Why use Facebook for school-to-home communication?
Your news feed may be littered with advertisements that are personalized to your perceived tastes in an all-too-creepy way. Facebook updates its privacy policies with as much frequency as NFL teams change their coaches. There is also the increased potential for misunderstandings when the wrong word or phrase is posted. Educators can avoid these issues by using only paper, email and a web page to share school news and student learning.
Mark Zuckerberg might beg to disagree. Recently profiled by Lev Grossman in Time magazine, the Facebook founder talked about how widely his company’s communication tool is used. The king of social media boasts a participation rate of 1.35 billion users.
Consider these other statistics:
- If Facebook were a country, it would be the second-most populous in the world (behind China).
- 85 percent of the worldwide population lives within range of a cell tower.
- Facebook has plans for using drones and satellites to provide the other 15 percent with Internet access.
With this in mind, have the benefits of using social media to connect classrooms with families finally outweighed any negatives? Many educators, including those in my own school and district, believe so. They have found that the advantages include utilizing a private online space to easily share student learning, tapping into a medium that has an audience and taking advantage of a mobile platform.
Consider a Teacher’s Perspective
Sherry Marzofka, a kindergarten teacher at Howe Elementary School in Wisconsin, was our first staff member to try out Facebook as a parent-communication tool. A regular user for personal reasons, Sherry saw the potential that this social media platform could have for the classroom. Using a mobile device, she can take photos and videos of student work and classroom experiences and then upload this media directly to her classroom account. Parents can check their feeds from home or work and get an insider’s view of what their children are learning that day.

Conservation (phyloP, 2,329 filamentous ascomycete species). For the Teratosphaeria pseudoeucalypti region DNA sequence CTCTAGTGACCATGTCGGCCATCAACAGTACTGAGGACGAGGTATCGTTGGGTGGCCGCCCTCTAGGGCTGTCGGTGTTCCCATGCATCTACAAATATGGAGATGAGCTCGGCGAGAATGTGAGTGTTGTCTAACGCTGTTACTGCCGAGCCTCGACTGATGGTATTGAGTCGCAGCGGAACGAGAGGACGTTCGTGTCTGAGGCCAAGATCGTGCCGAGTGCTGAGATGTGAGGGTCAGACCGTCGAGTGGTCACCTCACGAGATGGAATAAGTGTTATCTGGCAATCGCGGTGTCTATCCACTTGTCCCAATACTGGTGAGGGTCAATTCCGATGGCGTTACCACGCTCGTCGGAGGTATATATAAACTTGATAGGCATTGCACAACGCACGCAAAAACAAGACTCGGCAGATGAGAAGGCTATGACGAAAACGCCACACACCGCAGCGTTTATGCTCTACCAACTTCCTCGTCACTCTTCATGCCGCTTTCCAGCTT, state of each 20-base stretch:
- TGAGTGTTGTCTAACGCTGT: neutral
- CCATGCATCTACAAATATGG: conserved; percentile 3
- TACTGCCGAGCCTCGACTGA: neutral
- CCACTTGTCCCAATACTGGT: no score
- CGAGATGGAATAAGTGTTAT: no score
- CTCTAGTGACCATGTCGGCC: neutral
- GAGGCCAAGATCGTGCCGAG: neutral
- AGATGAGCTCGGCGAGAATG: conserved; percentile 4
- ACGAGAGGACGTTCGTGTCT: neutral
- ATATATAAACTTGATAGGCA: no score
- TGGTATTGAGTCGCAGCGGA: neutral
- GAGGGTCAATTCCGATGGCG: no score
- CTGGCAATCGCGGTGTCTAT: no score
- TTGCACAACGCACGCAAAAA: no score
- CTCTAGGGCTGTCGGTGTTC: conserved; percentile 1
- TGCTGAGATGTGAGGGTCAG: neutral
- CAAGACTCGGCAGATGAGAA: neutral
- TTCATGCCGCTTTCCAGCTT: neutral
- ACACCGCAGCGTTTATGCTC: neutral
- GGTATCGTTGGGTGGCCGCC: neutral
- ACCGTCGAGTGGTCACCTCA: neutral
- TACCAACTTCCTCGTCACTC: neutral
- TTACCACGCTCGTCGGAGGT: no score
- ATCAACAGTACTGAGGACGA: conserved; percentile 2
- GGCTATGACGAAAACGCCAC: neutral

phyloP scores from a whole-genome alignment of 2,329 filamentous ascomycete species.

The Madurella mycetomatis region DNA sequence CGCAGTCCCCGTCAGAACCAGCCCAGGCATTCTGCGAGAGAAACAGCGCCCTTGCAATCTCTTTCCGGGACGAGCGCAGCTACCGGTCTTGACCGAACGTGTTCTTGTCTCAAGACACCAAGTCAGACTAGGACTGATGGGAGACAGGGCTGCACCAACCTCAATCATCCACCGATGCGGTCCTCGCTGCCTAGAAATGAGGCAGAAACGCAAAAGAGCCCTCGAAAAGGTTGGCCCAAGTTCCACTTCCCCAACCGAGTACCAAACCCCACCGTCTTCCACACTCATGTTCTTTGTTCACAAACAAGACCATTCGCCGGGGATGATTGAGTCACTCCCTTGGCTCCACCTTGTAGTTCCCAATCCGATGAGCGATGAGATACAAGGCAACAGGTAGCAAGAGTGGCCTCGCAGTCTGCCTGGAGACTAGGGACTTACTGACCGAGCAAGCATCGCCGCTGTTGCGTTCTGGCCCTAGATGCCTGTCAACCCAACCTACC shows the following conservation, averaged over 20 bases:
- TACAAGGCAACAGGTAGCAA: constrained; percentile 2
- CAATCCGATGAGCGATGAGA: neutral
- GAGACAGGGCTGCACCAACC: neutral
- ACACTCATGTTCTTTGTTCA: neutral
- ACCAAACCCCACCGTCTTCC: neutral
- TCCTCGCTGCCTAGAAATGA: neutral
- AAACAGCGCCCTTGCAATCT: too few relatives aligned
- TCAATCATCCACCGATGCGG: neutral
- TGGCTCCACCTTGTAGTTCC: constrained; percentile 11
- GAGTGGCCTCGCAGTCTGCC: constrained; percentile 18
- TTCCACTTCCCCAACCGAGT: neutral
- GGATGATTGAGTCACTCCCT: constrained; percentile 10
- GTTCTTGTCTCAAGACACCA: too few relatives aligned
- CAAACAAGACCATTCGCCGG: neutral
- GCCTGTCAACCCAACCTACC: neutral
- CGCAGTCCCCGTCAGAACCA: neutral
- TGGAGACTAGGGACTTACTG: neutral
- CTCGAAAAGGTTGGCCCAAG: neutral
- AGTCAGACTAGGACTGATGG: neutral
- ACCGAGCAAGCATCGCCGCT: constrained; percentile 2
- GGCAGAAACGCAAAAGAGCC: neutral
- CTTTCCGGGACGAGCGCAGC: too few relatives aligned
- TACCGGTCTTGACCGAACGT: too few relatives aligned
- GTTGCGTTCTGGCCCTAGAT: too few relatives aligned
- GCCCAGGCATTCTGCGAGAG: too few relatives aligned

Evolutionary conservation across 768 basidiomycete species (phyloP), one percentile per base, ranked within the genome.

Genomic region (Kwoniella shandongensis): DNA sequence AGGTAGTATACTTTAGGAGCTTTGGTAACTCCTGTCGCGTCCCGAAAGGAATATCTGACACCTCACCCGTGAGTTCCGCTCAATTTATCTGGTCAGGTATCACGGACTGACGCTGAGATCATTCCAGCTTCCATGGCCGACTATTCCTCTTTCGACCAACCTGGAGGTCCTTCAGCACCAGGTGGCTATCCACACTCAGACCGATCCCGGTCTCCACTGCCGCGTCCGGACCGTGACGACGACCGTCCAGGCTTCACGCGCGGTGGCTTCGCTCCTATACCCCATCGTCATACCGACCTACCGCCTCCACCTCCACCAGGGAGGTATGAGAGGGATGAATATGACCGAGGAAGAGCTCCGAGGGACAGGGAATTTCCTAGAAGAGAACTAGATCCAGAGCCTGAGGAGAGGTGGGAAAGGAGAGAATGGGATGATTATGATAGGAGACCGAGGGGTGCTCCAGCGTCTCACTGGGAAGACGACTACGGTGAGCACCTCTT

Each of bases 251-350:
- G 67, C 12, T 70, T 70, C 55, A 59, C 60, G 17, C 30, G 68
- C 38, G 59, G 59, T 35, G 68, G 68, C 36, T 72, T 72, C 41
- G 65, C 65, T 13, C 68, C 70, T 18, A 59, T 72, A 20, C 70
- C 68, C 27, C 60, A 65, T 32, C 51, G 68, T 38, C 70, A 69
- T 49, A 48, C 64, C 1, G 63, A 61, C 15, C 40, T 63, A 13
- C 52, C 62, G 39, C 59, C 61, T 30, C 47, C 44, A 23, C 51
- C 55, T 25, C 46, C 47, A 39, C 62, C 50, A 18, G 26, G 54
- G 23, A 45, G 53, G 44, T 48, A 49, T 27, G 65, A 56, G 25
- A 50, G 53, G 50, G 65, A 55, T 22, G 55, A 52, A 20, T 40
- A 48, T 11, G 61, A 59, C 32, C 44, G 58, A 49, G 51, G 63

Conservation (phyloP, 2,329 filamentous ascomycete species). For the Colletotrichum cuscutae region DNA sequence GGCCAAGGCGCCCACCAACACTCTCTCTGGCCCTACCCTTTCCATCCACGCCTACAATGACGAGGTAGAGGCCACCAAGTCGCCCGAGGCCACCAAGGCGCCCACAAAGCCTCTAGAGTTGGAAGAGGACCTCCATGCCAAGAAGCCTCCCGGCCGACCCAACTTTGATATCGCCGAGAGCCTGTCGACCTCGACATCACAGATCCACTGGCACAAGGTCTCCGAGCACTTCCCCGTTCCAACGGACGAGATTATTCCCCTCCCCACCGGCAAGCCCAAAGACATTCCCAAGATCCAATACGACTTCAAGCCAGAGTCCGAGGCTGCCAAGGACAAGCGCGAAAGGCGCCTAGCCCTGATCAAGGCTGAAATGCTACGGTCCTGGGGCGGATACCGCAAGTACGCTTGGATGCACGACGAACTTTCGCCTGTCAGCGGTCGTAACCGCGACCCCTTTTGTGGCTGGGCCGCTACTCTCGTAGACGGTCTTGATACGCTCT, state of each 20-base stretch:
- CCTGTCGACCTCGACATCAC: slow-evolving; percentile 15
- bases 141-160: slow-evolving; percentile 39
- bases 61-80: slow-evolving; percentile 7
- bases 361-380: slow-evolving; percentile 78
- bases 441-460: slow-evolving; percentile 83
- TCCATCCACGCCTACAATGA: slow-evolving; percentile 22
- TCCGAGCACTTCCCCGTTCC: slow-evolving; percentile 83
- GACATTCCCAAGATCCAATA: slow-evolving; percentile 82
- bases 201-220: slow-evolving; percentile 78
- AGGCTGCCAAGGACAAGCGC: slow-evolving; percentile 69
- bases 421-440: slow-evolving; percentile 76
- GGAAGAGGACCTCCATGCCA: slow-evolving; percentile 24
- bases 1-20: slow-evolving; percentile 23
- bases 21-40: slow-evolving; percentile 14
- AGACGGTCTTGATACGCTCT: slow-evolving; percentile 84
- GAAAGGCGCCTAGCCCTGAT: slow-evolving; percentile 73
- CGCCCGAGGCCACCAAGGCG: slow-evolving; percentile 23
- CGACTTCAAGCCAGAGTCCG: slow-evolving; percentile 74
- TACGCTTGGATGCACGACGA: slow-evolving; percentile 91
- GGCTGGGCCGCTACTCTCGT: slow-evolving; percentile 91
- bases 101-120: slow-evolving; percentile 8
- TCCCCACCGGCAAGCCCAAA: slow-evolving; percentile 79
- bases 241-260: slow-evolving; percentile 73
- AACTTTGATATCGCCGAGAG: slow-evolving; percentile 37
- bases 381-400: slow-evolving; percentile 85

Here are the steps Sherry took to set up a classroom account and ensure student privacy and safety:
- Created the site using professional email to keep it separate from a personal account
- Obtained parent permission to post student images and worked with a school-approved form
- Got the word out about the classroom Facebook page through newsletters and in person
- Provided a link or feed of the Facebook page on the classroom web page
If parents choose to not allow their children’s images to be posted online, Sherry will annotate any pictures with those children in it by blurring their faces before posting.
The success Sherry has experienced with parent communication using this platform has prompted her to invest classroom dollars into a wireless digital camera. It will allow her to capture better footage and utilize advanced image features that a tablet may not have. In addition, Sherry can also curate this media as artifacts to support her professional learning goals.
Learning a District’s Perspective